Peru. Sugar Annual. Apr 2013 May 8, 2013
Cane sugar production for CY2013 is estimated at 1.16 MMT, up from 1.1 MMT in CY2012. Peruvian sugar exports in CY 2013 are forecast at 70,000 MT. In CY 2012 the United States was the largest market for Peruvian sugar with 45,970 MT, followed by Colombia with 8,320 MT.
Cane sugar production for CY2013 is estimated at 1.16 MMT, up from 1.1 MMT in CY2012. This 5 percent increase is explained by favorable weather conditions, particularly sufficient water supply, and investments in new plantations. Sugar cane production is forecast at 10.4MMT in CY 2013. Sugar in Peru is produced in the rich northern valleys along the coast. Cane sugar consumption is forecast at 1.27 MMT in CY 2013, around 70 percent of which is for direct consumption and the remaining for industrial use.
Cane sugar production for CY2013 is estimated at 1.16 MMT, up from 1.1 MMT in CY2012. This 5 percent increase is explained by favorable weather conditions, particularly sufficient water supply, and investments in new plantations. Post believes that Peru’s sugar production will continue increasing in the foreseeable future due to ongoing investment in renewing fields, new plantations, and more efficient processing plants. Peru will probably become self sufficient, and even have a sugar surplus, in the upcoming years.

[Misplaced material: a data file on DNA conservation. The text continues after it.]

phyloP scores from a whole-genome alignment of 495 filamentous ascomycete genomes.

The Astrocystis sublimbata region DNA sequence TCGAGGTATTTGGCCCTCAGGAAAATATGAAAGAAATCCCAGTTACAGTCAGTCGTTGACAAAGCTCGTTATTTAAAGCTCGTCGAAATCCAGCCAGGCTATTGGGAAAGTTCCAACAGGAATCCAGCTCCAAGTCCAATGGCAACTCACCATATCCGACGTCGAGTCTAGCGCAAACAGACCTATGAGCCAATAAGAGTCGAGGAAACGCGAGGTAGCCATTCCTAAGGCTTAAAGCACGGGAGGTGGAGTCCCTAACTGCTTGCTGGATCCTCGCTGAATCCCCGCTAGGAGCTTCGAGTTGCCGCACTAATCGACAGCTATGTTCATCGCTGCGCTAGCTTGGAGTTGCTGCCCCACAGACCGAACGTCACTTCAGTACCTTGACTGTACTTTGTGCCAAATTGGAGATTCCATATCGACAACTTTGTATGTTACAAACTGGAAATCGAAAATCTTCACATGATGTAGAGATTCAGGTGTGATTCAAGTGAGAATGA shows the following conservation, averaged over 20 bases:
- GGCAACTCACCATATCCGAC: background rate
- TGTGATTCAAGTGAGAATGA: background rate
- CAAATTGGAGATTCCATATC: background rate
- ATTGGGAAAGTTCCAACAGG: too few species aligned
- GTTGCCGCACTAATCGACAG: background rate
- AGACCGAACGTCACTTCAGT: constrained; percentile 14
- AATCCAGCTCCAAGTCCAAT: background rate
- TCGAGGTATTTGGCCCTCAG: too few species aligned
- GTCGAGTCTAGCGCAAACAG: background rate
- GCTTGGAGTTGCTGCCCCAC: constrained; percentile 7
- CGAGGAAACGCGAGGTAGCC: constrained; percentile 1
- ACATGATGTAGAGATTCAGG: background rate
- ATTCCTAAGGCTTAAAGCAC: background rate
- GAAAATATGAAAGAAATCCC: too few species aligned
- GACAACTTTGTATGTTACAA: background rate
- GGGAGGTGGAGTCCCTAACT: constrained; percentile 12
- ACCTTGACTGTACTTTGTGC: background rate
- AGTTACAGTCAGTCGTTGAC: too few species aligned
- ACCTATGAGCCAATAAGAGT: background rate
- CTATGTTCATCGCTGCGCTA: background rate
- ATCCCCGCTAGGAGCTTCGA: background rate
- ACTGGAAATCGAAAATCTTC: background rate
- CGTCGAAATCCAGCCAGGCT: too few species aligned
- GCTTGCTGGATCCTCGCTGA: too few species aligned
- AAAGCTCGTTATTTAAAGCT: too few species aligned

Sugar cane production is forecast at 10.4MMT in CY 2013. Sugar in Peru is produced in the rich northern valleys along the coast. The region of La Libertad produces 51 percent of the Peruvian sugar, followed by Lambayeque and Lima with 27 percent and 15 percent respectively. Peru’s milling capacity is 37,000 MT of cane per day. Since sugar cane in Peru is produced year round, mills do not need to be very large. Yields and cane age vary greatly from one producer to another.
Yields range from 53 to 190 MT of cane per hectare and age varies from 13 to 18 months between cuts. Average yields in CY 2012 were 128 MT per hectare, up 4 percent compared to the previous year. Total harvested area in CY 2012 was 81,149 hectares.
Production costs also vary considerably, with fuel being one of the most important factors. Fuel utilization ranges from 5 to 90 gallons per metric ton of sugar produced. The Peruvian northern coast has excellent conditions for growing sugar cane due to high temperatures and lack of rain. All cultivation is surface irrigated, allowing producers to cut the supply of water at a given time to obtain higher sucrose yields. Under normal weather conditions, and provided the cane is milled on time, sucrose yields are around 12 percent.
Peru’s sugar industry continues its consolidation process. Coazucar, owned by Peru’s largest dairy processor Gloria, owns Casa Grande, Cartavio and San Jacinto. Casa Grande has access to 30,000 hectares, but only about 15,155 hectares are under production. Casa Grande could at least double its sugar production very rapidly by both planting currently idle lands and improving yields through technological changes. Ethanol production is also an important project that investors are evaluating.